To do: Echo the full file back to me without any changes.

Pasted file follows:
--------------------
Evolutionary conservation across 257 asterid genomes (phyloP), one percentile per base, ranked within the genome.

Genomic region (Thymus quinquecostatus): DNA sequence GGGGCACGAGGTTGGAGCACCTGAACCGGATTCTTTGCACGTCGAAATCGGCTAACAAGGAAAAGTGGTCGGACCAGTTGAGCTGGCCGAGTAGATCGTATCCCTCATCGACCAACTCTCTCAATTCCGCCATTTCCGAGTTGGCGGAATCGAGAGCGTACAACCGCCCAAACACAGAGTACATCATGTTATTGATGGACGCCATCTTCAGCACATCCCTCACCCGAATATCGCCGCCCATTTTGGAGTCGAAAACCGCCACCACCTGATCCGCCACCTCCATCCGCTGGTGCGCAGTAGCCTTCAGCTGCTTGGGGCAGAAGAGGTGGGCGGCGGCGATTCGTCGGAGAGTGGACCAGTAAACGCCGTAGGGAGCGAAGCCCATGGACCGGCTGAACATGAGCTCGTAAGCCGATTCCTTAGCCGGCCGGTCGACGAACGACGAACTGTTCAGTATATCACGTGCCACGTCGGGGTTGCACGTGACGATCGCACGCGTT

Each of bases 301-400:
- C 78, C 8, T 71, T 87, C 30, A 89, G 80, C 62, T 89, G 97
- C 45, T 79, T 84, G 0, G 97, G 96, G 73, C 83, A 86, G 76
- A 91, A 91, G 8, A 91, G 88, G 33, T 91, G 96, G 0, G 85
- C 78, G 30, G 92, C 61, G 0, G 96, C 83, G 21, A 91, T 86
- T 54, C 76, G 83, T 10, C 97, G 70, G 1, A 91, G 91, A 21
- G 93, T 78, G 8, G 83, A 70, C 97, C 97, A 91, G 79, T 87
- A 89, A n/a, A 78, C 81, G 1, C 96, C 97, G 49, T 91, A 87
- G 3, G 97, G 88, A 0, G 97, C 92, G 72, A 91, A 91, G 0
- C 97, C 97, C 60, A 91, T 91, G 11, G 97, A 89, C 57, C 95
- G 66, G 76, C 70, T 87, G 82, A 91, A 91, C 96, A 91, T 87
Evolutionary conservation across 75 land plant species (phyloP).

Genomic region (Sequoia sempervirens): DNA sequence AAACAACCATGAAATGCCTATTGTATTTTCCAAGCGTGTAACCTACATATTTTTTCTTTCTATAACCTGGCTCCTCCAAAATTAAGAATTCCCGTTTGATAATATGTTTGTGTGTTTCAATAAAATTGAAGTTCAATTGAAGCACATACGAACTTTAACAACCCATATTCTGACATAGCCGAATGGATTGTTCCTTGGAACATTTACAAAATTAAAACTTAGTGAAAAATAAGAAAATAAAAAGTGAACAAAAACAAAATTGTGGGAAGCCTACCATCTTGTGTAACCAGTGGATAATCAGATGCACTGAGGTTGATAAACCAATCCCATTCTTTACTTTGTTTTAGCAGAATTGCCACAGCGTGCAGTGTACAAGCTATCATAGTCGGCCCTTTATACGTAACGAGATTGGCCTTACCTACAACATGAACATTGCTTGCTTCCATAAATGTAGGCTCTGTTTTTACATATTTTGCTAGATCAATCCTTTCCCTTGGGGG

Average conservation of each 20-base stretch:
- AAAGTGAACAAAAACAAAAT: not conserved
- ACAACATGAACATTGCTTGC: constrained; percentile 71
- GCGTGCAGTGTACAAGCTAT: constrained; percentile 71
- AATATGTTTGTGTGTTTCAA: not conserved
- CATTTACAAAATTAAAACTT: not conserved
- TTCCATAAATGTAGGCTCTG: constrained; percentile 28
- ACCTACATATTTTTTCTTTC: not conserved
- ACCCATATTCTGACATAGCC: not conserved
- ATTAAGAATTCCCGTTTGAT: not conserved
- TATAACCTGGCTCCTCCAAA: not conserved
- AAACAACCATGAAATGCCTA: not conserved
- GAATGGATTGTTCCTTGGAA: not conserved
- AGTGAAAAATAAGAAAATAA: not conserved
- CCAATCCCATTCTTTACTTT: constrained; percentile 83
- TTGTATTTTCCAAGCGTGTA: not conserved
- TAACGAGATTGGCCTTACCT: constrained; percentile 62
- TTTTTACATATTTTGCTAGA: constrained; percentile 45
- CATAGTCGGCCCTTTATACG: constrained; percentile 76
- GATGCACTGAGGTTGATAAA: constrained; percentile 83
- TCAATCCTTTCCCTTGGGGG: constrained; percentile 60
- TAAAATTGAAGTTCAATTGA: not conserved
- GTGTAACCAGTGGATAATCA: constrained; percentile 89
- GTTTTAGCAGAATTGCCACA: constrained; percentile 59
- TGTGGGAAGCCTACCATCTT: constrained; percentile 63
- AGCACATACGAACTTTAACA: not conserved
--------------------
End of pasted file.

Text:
Evolutionary conservation across 257 asterid genomes (phyloP), one percentile per base, ranked within the genome.

Genomic region (Thymus quinquecostatus): DNA sequence GGGGCACGAGGTTGGAGCACCTGAACCGGATTCTTTGCACGTCGAAATCGGCTAACAAGGAAAAGTGGTCGGACCAGTTGAGCTGGCCGAGTAGATCGTATCCCTCATCGACCAACTCTCTCAATTCCGCCATTTCCGAGTTGGCGGAATCGAGAGCGTACAACCGCCCAAACACAGAGTACATCATGTTATTGATGGACGCCATCTTCAGCACATCCCTCACCCGAATATCGCCGCCCATTTTGGAGTCGAAAACCGCCACCACCTGATCCGCCACCTCCATCCGCTGGTGCGCAGTAGCCTTCAGCTGCTTGGGGCAGAAGAGGTGGGCGGCGGCGATTCGTCGGAGAGTGGACCAGTAAACGCCGTAGGGAGCGAAGCCCATGGACCGGCTGAACATGAGCTCGTAAGCCGATTCCTTAGCCGGCCGGTCGACGAACGACGAACTGTTCAGTATATCACGTGCCACGTCGGGGTTGCACGTGACGATCGCACGCGTT

Each of bases 301-400:
- C 78, C 8, T 71, T 87, C 30, A 89, G 80, C 62, T 89, G 97
- C 45, T 79, T 84, G 0, G 97, G 96, G 73, C 83, A 86, G 76
- A 91, A 91, G 8, A 91, G 88, G 33, T 91, G 96, G 0, G 85
- C 78, G 30, G 92, C 61, G 0, G 96, C 83, G 21, A 91, T 86
- T 54, C 76, G 83, T 10, C 97, G 70, G 1, A 91, G 91, A 21
- G 93, T 78, G 8, G 83, A 70, C 97, C 97, A 91, G 79, T 87
- A 89, A n/a, A 78, C 81, G 1, C 96, C 97, G 49, T 91, A 87
- G 3, G 97, G 88, A 0, G 97, C 92, G 72, A 91, A 91, G 0
- C 97, C 97, C 60, A 91, T 91, G 11, G 97, A 89, C 57, C 95
- G 66, G 76, C 70, T 87, G 82, A 91, A 91, C 96, A 91, T 87
Evolutionary conservation across 75 land plant species (phyloP).

Genomic region (Sequoia sempervirens): DNA sequence AAACAACCATGAAATGCCTATTGTATTTTCCAAGCGTGTAACCTACATATTTTTTCTTTCTATAACCTGGCTCCTCCAAAATTAAGAATTCCCGTTTGATAATATGTTTGTGTGTTTCAATAAAATTGAAGTTCAATTGAAGCACATACGAACTTTAACAACCCATATTCTGACATAGCCGAATGGATTGTTCCTTGGAACATTTACAAAATTAAAACTTAGTGAAAAATAAGAAAATAAAAAGTGAACAAAAACAAAATTGTGGGAAGCCTACCATCTTGTGTAACCAGTGGATAATCAGATGCACTGAGGTTGATAAACCAATCCCATTCTTTACTTTGTTTTAGCAGAATTGCCACAGCGTGCAGTGTACAAGCTATCATAGTCGGCCCTTTATACGTAACGAGATTGGCCTTACCTACAACATGAACATTGCTTGCTTCCATAAATGTAGGCTCTGTTTTTACATATTTTGCTAGATCAATCCTTTCCCTTGGGGG

Average conservation of each 20-base stretch:
- AAAGTGAACAAAAACAAAAT: not conserved
- ACAACATGAACATTGCTTGC: constrained; percentile 71
- GCGTGCAGTGTACAAGCTAT: constrained; percentile 71
- AATATGTTTGTGTGTTTCAA: not conserved
- CATTTACAAAATTAAAACTT: not conserved
- TTCCATAAATGTAGGCTCTG: constrained; percentile 28
- ACCTACATATTTTTTCTTTC: not conserved
- ACCCATATTCTGACATAGCC: not conserved
- ATTAAGAATTCCCGTTTGAT: not conserved
- TATAACCTGGCTCCTCCAAA: not conserved
- AAACAACCATGAAATGCCTA: not conserved
- GAATGGATTGTTCCTTGGAA: not conserved
- AGTGAAAAATAAGAAAATAA: not conserved
- CCAATCCCATTCTTTACTTT: constrained; percentile 83
- TTGTATTTTCCAAGCGTGTA: not conserved
- TAACGAGATTGGCCTTACCT: constrained; percentile 62
- TTTTTACATATTTTGCTAGA: constrained; percentile 45
- CATAGTCGGCCCTTTATACG: constrained; percentile 76
- GATGCACTGAGGTTGATAAA: constrained; percentile 83
- TCAATCCTTTCCCTTGGGGG: constrained; percentile 60
- TAAAATTGAAGTTCAATTGA: not conserved
- GTGTAACCAGTGGATAATCA: constrained; percentile 89
- GTTTTAGCAGAATTGCCACA: constrained; percentile 59
- TGTGGGAAGCCTACCATCTT: constrained; percentile 63
- AGCACATACGAACTTTAACA: not conserved